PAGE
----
The grieving brain as a pinball machine.

ScienceDaily (Sep. 14, 2012) — The process of grieving can be compared to the workings of a pinball machine, where mourners’ movement between different stages of grief such as shock and depression may be unpredictable, according to authors writing in September’s issue of Mental Health Practice journal.

Margaret Baier of Baylor University, Waco, Texas and Ruth Buechsel of Brooke Army Medical Center, Fort Sam Houston, San Antonio, Texas, say they are not trying to suggest grief is a game or downplay the experience, but that the metaphor can help people understand that grieving is not a linear process.
As on a pinball machine, there are triggers which can prolong or even restart the process. For the mourner these could be the anniversary of a death or a special event they used to share with their loved one. This model can be used in therapy by healthcare professionals to help people understand that their responses are normal. It may also be adaptable to help those coping with separation, divorce, loss of employment or financial loss, say the authors.
They identify numerous models and factors for understanding grief in the literature as helpful in predicting coping and adjustment in bereavement. However, they say, many of the models are misinterpreted as linear. Grieving patients often speak of feeling as though they are ‘bouncing’ from one stage to another, which elicited the image of a pinball.
They say their model contains elements of the seminal work by Kubler-Ross (1969) but illustrates the process in a way that helps bereaved people see and understand their emotional processes, which helps them normalise and move through the experience of grief. This normalisation may help people to relax and better process grief, make sense of a seemingly chaotic experience, and be prepared when grief is triggered by other events or prolonged, as in the process of complicated grief.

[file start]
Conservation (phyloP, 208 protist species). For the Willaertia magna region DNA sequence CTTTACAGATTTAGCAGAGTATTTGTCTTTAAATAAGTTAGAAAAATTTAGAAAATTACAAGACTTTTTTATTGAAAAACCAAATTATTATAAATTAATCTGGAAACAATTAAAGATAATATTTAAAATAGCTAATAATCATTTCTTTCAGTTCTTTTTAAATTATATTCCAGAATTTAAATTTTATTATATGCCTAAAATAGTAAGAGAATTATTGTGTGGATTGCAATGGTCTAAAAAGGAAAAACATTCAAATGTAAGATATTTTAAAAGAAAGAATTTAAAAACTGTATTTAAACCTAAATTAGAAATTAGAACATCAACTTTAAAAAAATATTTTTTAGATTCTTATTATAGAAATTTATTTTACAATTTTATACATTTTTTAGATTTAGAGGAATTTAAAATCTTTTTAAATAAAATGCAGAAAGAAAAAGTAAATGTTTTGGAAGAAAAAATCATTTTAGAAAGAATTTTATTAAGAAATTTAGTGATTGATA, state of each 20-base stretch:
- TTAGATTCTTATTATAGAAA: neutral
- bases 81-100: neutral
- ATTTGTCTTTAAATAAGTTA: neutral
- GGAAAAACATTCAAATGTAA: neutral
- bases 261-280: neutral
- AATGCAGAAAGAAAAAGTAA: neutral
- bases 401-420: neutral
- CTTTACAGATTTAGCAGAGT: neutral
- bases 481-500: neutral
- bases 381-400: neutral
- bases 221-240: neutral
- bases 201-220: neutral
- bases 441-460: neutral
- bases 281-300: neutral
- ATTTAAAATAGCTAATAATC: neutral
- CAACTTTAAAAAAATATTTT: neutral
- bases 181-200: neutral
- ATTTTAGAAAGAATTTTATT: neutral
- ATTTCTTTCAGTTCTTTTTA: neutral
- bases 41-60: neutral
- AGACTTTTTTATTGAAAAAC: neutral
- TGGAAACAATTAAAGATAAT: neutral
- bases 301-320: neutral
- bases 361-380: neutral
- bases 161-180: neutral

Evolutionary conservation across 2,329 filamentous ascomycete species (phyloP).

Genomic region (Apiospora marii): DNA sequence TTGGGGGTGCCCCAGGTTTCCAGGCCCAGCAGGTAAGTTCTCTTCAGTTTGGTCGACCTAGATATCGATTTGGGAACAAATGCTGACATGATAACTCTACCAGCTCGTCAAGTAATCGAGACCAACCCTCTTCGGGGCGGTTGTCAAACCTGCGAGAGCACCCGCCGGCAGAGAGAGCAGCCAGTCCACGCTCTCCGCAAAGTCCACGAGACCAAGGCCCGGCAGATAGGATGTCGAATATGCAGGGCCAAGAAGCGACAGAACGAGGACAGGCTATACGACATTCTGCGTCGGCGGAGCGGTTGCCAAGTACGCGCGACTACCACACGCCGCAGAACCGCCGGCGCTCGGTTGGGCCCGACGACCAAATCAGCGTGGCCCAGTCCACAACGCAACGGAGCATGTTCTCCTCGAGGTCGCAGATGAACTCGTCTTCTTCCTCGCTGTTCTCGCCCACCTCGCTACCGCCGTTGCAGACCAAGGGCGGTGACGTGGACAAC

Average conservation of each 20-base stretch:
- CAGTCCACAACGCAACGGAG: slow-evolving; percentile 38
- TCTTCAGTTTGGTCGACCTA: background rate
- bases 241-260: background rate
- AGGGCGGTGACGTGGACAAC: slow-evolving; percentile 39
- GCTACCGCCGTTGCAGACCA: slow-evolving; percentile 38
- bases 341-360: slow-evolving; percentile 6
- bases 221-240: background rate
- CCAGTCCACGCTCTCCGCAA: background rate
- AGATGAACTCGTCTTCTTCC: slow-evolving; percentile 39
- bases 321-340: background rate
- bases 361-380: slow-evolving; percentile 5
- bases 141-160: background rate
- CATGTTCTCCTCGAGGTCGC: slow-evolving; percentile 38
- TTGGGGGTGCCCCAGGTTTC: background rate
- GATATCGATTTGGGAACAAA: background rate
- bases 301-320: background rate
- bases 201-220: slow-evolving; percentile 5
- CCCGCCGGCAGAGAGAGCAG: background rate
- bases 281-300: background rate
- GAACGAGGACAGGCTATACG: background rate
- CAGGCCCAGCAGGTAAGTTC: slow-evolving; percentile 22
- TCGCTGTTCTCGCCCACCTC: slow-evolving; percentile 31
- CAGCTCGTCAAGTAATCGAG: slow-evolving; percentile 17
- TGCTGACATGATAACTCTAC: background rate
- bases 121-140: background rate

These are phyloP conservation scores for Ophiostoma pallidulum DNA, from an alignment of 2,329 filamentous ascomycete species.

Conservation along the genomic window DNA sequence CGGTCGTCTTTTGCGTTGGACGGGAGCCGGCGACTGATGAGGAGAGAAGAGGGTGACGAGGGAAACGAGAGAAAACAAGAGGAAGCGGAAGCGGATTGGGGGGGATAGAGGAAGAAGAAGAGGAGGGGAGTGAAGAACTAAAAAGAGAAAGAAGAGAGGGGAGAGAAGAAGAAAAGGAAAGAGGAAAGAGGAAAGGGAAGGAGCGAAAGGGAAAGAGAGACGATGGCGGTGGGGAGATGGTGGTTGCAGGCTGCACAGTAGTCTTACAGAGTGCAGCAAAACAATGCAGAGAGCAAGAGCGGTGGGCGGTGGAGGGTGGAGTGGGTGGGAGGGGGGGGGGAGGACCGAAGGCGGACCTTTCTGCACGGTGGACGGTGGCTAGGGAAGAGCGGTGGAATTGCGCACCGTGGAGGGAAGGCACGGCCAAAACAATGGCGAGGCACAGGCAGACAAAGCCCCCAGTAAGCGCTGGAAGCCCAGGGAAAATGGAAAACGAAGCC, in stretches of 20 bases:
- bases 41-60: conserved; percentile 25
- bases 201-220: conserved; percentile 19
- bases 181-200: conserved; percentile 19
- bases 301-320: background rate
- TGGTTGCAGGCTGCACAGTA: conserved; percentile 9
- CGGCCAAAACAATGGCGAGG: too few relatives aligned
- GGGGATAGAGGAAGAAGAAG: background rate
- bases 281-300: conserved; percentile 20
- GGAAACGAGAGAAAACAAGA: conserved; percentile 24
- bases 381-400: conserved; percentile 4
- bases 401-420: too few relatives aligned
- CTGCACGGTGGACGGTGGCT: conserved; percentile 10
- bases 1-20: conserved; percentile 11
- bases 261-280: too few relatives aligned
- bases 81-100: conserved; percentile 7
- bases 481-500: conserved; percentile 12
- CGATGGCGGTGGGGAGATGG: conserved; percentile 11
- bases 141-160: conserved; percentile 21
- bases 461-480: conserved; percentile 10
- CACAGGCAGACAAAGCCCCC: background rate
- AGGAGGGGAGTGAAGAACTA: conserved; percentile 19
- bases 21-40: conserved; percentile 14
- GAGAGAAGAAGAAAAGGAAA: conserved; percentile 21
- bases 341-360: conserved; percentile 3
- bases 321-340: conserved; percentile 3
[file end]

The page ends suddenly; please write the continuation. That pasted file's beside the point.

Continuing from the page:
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Categories: grief, nf, pinball | 1 Comment

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One thought on “The grieving brain as a pinball machine.

  1. Dr. Bunch, Best description I've ever heard of what goes on in my brain. Nails it. My life has been one loss after another. I guess that is what life is. I believe I've had more than my share as they started when I was five and have continued all through my life. Seems I am always grieving over something and each loss gets a bit harder to manage.So the pinball machine metaphor rings true to me. My parents died two days apart and I could not think straight for a year…and never recovered fully, I believe, because it was a huge trigger for the already established bipolar.I also liken myself to a television if someone did not take his finger off the channel change button. My mind stays settled on one thing for sometimes as short a time as five minutes.Thank you for your articles. They are always insightful.Jean

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